Asking for a raise can be intimidating, but these five women were able to do it and get positive results. Keep reading to learn about their approaches.
Asking for a Raise
There are many reasons why it may be time to ask your boss for a raise - you've taken on more responsibilities, you go above and beyond with your work, or maybe you were underpaid to start out with. No matter how justified the raise may be, talking to management isn't easy.
With the gender pay gap being an ongoing issue, the conversation can be particularly difficult for women. According to the Institute for Women's Policy Research, for every dollar a man earned in 2017, a woman made 80.5 cents.
These five women share their stories of how they stood up for themselves and successfully got raises.
Being Prepared for the Conversation
''When I was a vice president at a PR agency, I asked for more money during my annual review, which was at 18 months vs. 12 months. I was at this company for 7.5 years, and this raise was the lowest I'd ever received percentage wise. I was thoroughly confused because I had met every single one of my goals that had been in place, in addition to helping win a major piece of business for the company. I scheduled a follow up call with my boss (the company CEO) to discuss. I raised that I had met all my goals, helped win the piece of business, and it was 18 months vs. 12 months since my last raise. She asked how much more I wanted, I told her, and she made it happen. It was a lot easier than I had imagined, but I definitely put in a lot of effort to prepare for the conversation.''
-Charlotte Maumus, memwris.com
Using Facts to Make a Case
''When I was working as the chair of an academic department, my list of responsibilities grew with each passing month. I initially worked to manage all the tasks to show I was a team player, but soon realized that I was being overworked and underpaid. I scheduled a meeting with my supervisor and presented facts concerning the new tasks and the time required. I made sure only to use facts so that there was less room for debate. I also avoided the word 'raise' and instead, I used the phrase 'my salary no longer matches the demands of my job.' My boss said he had to think about it, and one week later, he agreed. The lesson I learned was simply to not be afraid to ask.''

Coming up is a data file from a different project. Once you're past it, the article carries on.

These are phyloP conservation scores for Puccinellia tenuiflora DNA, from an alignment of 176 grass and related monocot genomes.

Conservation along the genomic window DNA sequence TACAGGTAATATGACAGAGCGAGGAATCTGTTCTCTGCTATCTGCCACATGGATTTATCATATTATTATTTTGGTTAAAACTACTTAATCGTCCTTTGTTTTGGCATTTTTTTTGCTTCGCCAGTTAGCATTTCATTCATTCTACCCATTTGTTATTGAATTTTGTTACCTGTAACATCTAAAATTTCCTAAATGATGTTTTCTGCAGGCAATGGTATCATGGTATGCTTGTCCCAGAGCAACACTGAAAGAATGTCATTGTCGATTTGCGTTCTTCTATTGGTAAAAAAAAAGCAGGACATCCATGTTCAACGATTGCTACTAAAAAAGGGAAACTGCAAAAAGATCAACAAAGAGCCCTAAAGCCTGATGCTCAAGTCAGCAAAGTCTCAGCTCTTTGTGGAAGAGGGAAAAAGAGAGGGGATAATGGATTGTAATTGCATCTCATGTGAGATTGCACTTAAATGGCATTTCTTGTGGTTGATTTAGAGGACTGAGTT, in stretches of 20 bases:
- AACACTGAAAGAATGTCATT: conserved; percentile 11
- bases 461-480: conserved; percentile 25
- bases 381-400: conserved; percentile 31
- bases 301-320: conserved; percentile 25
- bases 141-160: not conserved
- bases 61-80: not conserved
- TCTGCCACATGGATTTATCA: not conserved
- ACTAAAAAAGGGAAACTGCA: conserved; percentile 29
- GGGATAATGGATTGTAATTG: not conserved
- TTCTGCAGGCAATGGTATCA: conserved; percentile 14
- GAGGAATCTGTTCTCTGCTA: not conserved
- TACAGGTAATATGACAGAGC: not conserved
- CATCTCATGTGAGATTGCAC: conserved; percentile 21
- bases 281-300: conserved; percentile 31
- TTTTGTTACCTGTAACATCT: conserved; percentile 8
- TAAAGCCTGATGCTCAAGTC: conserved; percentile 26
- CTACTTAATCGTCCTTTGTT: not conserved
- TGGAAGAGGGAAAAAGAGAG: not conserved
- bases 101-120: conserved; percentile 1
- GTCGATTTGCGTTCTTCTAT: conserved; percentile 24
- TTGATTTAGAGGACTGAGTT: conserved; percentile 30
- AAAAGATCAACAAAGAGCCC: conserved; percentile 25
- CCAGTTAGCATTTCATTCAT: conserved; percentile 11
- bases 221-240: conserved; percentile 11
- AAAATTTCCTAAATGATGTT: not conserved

-Danielle Bayard Jackson, Stride Media Group
Being in Control During the Conversation
''I asked for a raise because, after two years of extremely strong performance reviews and being the top person at my level based on both objective and subjective measures, I found out I was being paid less than some of my peers. It was not the salary amount that I felt was unfair, but the fact that others were being paid more than me while I drove much more revenue for the law firm and was far more dedicated.
I changed the power dynamic. I asked for a meeting with the managing partner and let him know I'd like to have a discussion about compensation. I started our meeting by telling the managing partner that I was pleased that my performance and contributions were acknowledged in my review and I want to make sure my compensation would reflect my contribution and my market value. I slowed down my speech, took notes, and did not reduce my contributions. I maintained control by mapping out my dialogue to every response.
I received almost all of what I requested and thought the final number was fair and appropriate.''
Holding Management Accountable
''Early on in my career, I was hired for a high-level job, something to the equivalent of a director level job, but they did not want to grant me the pay or the title to go with it. I couldn't stand it, so I learned how to fight for it. I saved a copy of the job description and salary info and pulled it out every time they revisited why they 'couldn't' give me the title or the pay.
I would say, 'Happy to be here and I'm excited about this opportunity, but I'm confused. Are we talking about this job?' I was able to hold them accountable without getting angry or challenging their authority. If we push back against authority, it comes back twice as hard at us. But, if we acknowledge it, then it dissolves.
Using this approach, I more than doubled my pay. And I got the title too.''
-Jennifer Way, CEO/Founder, Way Solutions
Seeing If a Company Will Invest in You
''When I knew I wanted to be a part of Glamping Hub for the long run I asked for a raise. I was fully invested with my time and I wanted to know if they were just as invested in me. I also waited until I was a part of the company for a full year.
I approached it as an evaluation. Before asking for the raise directly, I asked: How do you feel about my work this past year? Is this a good fit and is this working out? I wanted to know if I was a valuable team member and if they saw me as a part of Glamping Hub's future.
It was the first raise I have ever asked for so I did not ask for a certain amount. I wanted the financial gain, but it was also important to me to know how invested Glamping Hub was in me as well. Win-win!''
-Amy Ahlblad, Partnerships Manager, Glamping Hub
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*Submissions were edited for clarity and length